BY BY JEFF SANFORD
Daily Arts Writer
Published October 21, 2008
Olly Oxen Free
3 Out of 5 Stars
In late August, as fall semester neared, five bookish hipsters were busy fleshing out songs in a vacant Ann Arbor house. The result is Mason Proper’s second full-length, Olly Oxen Free, a release that marks a significant improvement from March’s Shorthand EP.
No doubt, the Ypsilanti quintet has seen their share of plot twists in the years following their 2004 genesis. So far, the band has survived a name change and a revolving door of lineup shifts since their formation under the moniker Patterns In Paris in the small town of Alpena, Mich. To write the songs that provide the framework for the band’s latest release, vocalist and primary songwriter Jonathan Visger retreated back to the seclusion of the band’s unassuming motherland. Consequently, Olly Oxen Free evokes the longing and melancholy that’s often associated with the lonely, dirt-road-streaked landscape of northern Michigan.
Album opener “Fog” establishes the mood with droning organs and a brooding guitar line. Sparse, bass-heavy drums carry the song through an autumn-gray atmosphere where Visger’s voice balances spectrally in the mix. Next, the band proves their hook-crafting ability with “Point A to Point B,” a track in which the chorus just might be the most enduring moment of the album. Visger’s voice soars as a heavily accented backdrop of drums and guitar play behind him. With some perfectly placed “ooh-ahs,” the song is equally engaging and memorable. “Lock and Key” continues the breezy, midtempo vibe with sharp guitar riffs needling out over a walking bass line.
After “Lock and Key,” the album takes a marked turn. Leaving the relatively lighter, accessible elements aside, the band steers toward darker, more experimental territory. The ominous opening chord of “Only A Moment” prefaces a song that combines plodding distortion with moments of Deerhoof-inspired vocals. The band further expands the scope of their sound with the next tracks, “Out Dragging the River” and “In the Mirror.” Both help sustain the down-tempo starkness previously hinted at in “Fog.” “Downpour” is a disjointed, percussion-driven collage of effected vocals and eerie guitar stabs.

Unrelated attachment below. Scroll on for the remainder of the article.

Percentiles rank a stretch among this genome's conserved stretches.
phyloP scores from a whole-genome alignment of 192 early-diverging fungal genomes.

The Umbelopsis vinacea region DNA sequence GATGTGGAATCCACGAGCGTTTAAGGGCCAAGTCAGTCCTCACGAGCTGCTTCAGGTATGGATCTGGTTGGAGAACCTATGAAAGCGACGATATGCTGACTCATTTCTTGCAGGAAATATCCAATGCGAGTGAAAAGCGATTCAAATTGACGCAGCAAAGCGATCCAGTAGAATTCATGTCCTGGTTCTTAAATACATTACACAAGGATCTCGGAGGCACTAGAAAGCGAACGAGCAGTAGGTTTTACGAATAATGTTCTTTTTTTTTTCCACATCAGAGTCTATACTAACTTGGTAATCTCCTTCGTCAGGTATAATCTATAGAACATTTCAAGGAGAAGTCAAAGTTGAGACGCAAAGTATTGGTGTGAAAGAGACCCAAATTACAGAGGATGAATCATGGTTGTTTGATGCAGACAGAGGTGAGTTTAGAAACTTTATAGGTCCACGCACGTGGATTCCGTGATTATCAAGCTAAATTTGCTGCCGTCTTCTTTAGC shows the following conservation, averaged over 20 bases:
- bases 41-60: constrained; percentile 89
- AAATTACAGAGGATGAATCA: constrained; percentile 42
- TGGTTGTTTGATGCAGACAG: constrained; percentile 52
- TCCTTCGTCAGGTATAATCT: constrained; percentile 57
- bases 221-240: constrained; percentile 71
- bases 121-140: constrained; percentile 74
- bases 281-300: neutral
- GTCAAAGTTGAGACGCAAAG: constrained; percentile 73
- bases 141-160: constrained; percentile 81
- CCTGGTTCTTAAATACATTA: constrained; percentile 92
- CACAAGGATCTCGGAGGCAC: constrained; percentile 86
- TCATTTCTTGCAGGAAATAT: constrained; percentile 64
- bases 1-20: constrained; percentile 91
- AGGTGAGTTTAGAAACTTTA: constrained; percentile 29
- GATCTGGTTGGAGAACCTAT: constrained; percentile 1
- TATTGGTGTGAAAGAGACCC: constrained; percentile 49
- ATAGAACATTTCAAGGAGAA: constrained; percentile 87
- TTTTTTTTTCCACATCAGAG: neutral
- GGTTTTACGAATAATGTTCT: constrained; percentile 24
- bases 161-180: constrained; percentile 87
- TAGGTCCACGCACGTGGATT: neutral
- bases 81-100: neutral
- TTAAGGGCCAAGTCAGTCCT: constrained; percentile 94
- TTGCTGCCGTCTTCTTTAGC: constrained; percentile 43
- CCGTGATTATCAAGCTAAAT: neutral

Despite the predominantly melancholic ambiance, Olly Oxen Free is very much a groove-based album. Drummer Garret Jones’s inventive percussion drives the record, supplying each track with a trademark bounce. The band’s choice to work with producer Chris Coady (TV on the Radio, Yeah Yeah Yeahs) proves to be the right one. Coady’s production sets the appropriate stage for the album’s potent mix of atmosphere and groovability. On “Alone,” Visger adopts a dynamic, rapid-fire vocal approach that invokes TV on the Radio’s Tunde Adebimpe, a comparison made particularly apt by Coady’s presence.
Nonetheless, Olly Oxen Free is not without its flaws. The middle tracks lag and risk blending together entirely. Occasionally, single ideas are gruelingly stretched over whole songs, producing some long-winded, unimaginative moments. Yet the album’s bright spots consistently outshine its missteps. With an overall impressive effort, these five Michiganders have established themselves as a relevant force in the indie music world with a promising future.